If you’re on the quest to become more fibre-licious, you need to know what you should be eating, how much needs to go down your gob, and tips and tricks to keep you coming back for more!
Find out what foods are uber rich in fibre, how much you should be eating a day… plus awesome recipes ideas that’ll give your digestive tract some serious TLC.
Foods That Are Rich In Fibre
- Pulses: foods that grain legumes are often referred to as pulses, including lentils, field peas, broad beans, chickpeas, lupin and mung beans.
- Fruit: most fruits contain a good amount of fibre per serve, however raspberries, apples (skin on) and mango are considered ‘high fibre’.
- Nuts: in particular almonds, hazelnuts and pistachios.
- Seeds: there are a bunch of options out there. Our favourites are chia seeds, flax seeds and pumpkin seeds.
- Vegetables: dark coloured varieties generally contain the highest amount of fibre, such as broccoli, beetroots and carrots. Corn is also a great choice.
- Whole Grains: refined grains are usually stripped of a lot of their fibre content, so make sure you opt for more ‘whole’ products, for example brown rice over white, and quinoa over pasta. Oats are another great source of fibre, containing both insoluble and soluble components.
How Much Fibre Do You Need Per Day?
Adults should be eating about 30g of fibre per day… but what does that look like exactly?!
½ cup of rolled oats contains about 4g of fibre, while ½ cup of black beans contains a whopping 9.6g! So how do you keep track?
Short of weighing and counting every meal you consume there are two ways you can go about it.
- Utilise the services of a meal prep company who’s dietitian and chef prepare and portion meals for you. Not only does this save you from having to figure these sorts of things out – it also means less time in the kitchen!
- Choose foods that are high in fibre and ensure you regularly incorporate these into your diet.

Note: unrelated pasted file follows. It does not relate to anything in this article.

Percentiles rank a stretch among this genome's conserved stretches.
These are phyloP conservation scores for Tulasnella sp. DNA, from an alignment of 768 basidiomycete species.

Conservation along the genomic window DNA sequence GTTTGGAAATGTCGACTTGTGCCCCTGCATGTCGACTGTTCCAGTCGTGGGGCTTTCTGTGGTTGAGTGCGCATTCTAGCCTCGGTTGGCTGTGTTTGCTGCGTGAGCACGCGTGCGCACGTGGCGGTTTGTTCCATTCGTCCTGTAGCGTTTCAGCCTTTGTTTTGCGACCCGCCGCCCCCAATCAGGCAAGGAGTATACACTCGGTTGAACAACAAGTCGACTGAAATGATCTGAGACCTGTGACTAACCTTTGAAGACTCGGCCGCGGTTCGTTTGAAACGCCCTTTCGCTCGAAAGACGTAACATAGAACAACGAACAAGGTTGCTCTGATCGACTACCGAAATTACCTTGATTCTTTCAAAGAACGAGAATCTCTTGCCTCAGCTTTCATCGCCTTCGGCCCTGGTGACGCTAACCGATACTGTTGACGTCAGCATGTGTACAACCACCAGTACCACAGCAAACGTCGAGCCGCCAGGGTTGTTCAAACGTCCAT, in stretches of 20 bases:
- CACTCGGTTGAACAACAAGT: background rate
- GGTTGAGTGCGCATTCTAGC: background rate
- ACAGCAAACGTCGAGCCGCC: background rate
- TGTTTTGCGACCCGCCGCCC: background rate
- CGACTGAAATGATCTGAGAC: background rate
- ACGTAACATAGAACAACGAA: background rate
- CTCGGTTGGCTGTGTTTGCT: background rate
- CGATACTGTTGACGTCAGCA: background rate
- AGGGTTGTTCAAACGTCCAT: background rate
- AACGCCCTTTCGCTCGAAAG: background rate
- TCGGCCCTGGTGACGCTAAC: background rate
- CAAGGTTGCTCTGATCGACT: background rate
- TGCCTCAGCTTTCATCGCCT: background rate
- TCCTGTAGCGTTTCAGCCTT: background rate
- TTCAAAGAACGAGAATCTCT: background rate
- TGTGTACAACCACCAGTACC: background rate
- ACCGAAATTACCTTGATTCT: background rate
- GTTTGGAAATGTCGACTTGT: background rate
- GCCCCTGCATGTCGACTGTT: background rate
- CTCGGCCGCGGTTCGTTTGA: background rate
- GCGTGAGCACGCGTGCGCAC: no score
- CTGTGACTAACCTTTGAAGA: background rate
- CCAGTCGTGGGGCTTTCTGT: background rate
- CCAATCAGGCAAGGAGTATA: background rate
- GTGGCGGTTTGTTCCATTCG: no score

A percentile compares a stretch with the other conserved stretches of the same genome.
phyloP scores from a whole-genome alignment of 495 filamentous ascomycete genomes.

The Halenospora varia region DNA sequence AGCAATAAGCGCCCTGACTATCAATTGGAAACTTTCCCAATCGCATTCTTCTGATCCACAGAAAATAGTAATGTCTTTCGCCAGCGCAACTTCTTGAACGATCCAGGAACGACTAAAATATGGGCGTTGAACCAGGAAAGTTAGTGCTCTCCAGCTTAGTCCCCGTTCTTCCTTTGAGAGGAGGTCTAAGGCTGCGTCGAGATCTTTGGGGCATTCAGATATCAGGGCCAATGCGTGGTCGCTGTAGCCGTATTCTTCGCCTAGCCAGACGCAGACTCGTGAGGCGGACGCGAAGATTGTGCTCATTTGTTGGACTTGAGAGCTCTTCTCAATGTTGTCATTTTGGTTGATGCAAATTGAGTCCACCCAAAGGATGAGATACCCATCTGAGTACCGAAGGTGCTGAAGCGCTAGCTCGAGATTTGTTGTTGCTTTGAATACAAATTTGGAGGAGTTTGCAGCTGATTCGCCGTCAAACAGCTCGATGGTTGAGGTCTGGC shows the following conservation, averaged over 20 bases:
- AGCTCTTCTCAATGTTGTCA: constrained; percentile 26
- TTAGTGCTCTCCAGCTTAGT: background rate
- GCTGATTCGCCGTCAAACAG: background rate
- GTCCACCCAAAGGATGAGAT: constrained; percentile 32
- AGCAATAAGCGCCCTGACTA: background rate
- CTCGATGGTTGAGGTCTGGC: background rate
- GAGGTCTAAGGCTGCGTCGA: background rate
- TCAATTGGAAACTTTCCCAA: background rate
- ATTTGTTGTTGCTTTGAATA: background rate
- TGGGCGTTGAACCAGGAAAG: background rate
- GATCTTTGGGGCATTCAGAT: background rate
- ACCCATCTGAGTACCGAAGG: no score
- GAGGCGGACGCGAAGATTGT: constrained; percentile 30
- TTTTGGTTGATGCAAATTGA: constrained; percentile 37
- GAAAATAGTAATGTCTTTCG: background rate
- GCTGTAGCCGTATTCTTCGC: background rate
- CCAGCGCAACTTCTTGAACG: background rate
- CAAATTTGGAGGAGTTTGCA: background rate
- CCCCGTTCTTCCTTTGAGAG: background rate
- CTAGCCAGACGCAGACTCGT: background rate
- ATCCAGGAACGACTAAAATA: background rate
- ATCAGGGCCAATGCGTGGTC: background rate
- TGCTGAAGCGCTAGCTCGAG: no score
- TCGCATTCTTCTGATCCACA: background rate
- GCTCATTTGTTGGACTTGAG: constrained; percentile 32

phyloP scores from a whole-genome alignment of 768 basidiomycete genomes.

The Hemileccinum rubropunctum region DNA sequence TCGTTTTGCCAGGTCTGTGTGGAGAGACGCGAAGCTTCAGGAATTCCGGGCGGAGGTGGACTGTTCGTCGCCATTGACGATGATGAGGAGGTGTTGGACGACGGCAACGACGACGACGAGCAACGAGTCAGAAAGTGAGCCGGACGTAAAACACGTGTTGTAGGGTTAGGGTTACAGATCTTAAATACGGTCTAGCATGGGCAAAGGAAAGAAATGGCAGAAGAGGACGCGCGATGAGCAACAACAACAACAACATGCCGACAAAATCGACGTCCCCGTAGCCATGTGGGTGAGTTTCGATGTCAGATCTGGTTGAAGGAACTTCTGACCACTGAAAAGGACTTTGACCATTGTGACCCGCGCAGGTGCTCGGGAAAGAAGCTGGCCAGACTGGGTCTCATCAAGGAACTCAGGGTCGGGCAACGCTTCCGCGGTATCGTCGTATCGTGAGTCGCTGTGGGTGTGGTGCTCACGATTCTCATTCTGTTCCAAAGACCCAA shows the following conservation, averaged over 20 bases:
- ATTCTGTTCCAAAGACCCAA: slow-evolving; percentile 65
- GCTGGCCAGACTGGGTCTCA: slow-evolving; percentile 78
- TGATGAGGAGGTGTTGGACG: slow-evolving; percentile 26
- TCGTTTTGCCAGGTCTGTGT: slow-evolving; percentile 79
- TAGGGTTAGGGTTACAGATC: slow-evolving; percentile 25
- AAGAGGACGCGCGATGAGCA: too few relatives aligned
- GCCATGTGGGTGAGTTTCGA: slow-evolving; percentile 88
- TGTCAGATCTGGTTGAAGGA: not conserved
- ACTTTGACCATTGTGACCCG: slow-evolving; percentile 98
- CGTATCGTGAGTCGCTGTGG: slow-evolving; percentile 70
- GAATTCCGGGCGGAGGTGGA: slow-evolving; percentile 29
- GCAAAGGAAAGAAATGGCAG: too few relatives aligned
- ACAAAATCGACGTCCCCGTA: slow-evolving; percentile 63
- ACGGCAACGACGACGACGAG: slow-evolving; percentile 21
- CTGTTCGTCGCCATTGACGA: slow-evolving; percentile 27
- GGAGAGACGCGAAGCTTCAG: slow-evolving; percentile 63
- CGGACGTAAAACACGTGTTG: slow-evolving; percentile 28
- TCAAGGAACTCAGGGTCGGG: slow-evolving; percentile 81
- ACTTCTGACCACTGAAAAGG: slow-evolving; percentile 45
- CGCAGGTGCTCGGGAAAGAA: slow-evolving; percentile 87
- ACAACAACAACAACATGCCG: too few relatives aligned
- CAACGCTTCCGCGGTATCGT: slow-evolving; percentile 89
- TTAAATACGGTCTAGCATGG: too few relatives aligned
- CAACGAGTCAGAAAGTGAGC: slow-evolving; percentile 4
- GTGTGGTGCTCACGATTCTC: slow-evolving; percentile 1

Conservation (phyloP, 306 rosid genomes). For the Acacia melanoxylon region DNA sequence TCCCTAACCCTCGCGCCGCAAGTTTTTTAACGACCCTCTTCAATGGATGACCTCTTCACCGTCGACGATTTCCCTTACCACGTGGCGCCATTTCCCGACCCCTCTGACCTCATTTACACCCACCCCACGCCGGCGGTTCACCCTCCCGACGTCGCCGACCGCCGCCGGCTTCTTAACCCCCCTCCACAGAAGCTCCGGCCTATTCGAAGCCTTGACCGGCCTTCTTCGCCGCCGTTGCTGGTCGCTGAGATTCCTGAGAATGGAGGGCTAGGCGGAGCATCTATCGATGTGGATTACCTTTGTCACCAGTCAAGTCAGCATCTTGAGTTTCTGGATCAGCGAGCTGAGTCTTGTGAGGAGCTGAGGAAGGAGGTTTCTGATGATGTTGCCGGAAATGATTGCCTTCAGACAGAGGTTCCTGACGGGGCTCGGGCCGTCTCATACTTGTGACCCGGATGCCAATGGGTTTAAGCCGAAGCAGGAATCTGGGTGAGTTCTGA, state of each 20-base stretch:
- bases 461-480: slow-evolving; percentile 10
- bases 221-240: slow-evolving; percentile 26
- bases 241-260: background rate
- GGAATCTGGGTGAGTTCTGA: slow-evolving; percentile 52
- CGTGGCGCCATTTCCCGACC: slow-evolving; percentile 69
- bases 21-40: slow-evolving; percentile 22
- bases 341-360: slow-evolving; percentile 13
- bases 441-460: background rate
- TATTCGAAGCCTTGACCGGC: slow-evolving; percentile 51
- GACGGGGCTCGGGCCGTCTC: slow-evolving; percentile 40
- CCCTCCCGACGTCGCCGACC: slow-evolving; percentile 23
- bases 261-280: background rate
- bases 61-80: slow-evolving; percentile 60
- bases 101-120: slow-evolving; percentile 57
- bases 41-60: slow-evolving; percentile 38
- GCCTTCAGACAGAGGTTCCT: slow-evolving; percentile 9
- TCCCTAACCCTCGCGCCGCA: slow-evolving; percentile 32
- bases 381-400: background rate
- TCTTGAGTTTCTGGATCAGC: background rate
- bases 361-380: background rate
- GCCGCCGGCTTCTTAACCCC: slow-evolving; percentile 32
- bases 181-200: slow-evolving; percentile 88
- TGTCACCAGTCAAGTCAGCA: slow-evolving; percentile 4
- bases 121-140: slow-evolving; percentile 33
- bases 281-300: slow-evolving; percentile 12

Leaning towards option 2? Read on!
High Fibre Recipes That Are Yum For Your Tum!
Note: All recipes serve one
PEANUT BUTTER OVERNIGHT OATS
- 1/2 cup (120 ml) unsweetened plain almond milk
- 3/4 Tbsp (9 g) chia seeds
- 2 Tbsp (32g) natural salted peanut butter or almond butter (creamy or crunchy)
- 1 Tbsp (15 ml) maple syrup (or sub coconut sugar, organic brown sugar, or stevia to taste)
- 1/2 cup (45g) rolled oats
- ½ Sliced banana
- 1 handful of mixed berries
- ½ Tbsp. Flaxseed meal or additional chia seed
- ¼ cup Granola
- Mix ingredients thoroughly in a sealable container, so blended evenly.
- Seal container and place inside fridge overnight.
- Before eating the next morning add toppings.
- Serve and enjoy!
CHICKPEA SALAD WRAPS
- 3/4 cup cooked chickpeas, drained (if using canned, rinse them well)
- 1 cup baby spinach, chopped
- Sprinkle finely chopped red onion
- Juice of 1 large lemon
- 1 Tbsp. fresh cilantro, chopped
- 1 tsp. Dijon mustard
- 1/4 of a garlic clove, minced
- Sprinkle of ground cumin
- 1/4 tsp. smoked paprika
- Freshly ground pepper
- Large lettuce leaves
- Mix drained chickpeas, spinach and onion in a large bowl.
- Mix the lemon juice, cilantro, mustard, garlic, cumin, and smoked paprika until well combined in a separate bowl.
- Add dressing tpp the the chickpea mixture and stir well. Add pepper to taste. Leave to marinade for 10-15 minutes.
- Wash and dry large lettuce leaves.
- Scoop salad mixture into a large lettuce leaf, leaving enough room to fold lettuce like a wrap.
KALE AND QUINOA BOWL
- 1 cup cooked quinoa
- 1 bunch kale, de-stemmed and roughly chopped
- 1 Tbsp. olive oil
- 1 cup of diced sun-dried tomatoes
- Juice from 1/2 large lemon
- Salt and pepper
- ¼ cup slivered almonds OR parmesan cheese (optional)
- Cook quinoa according to instructions on packet.
- In a wok, heat half of oil. Add kale, toss to cover in oil. Add ¼ cup of water to wok and cover for 3 minutes.
- Uncover wok, toss kale, turn down heat and continue cooking until soft. Salt and pepper to taste.
- Add quinoa and sun-dried tomatoes to kale mix and toss to combine. Add lemon juice and remaining olive oil.
- Optional: add toppings to serve
Things To Remember When It Comes To Eating Fibre
- Make sure you drink lots of water. Your digestive system needs water in order to use fibre efficiently, so make sure you don’t become dehydrated!
- If you switch from a low to a high fibre diet suddenly you may experience stomach cramping and/or painful wind. Implement dietary changes slowly in order to avoid this.
- Eating too much fibre can interfere with the absorption of other minerals, such as iron, zinc and calcium. While this is uncommon and not of huge concern, it does serve as a reminder that BALANCE is the key to a healthy diet!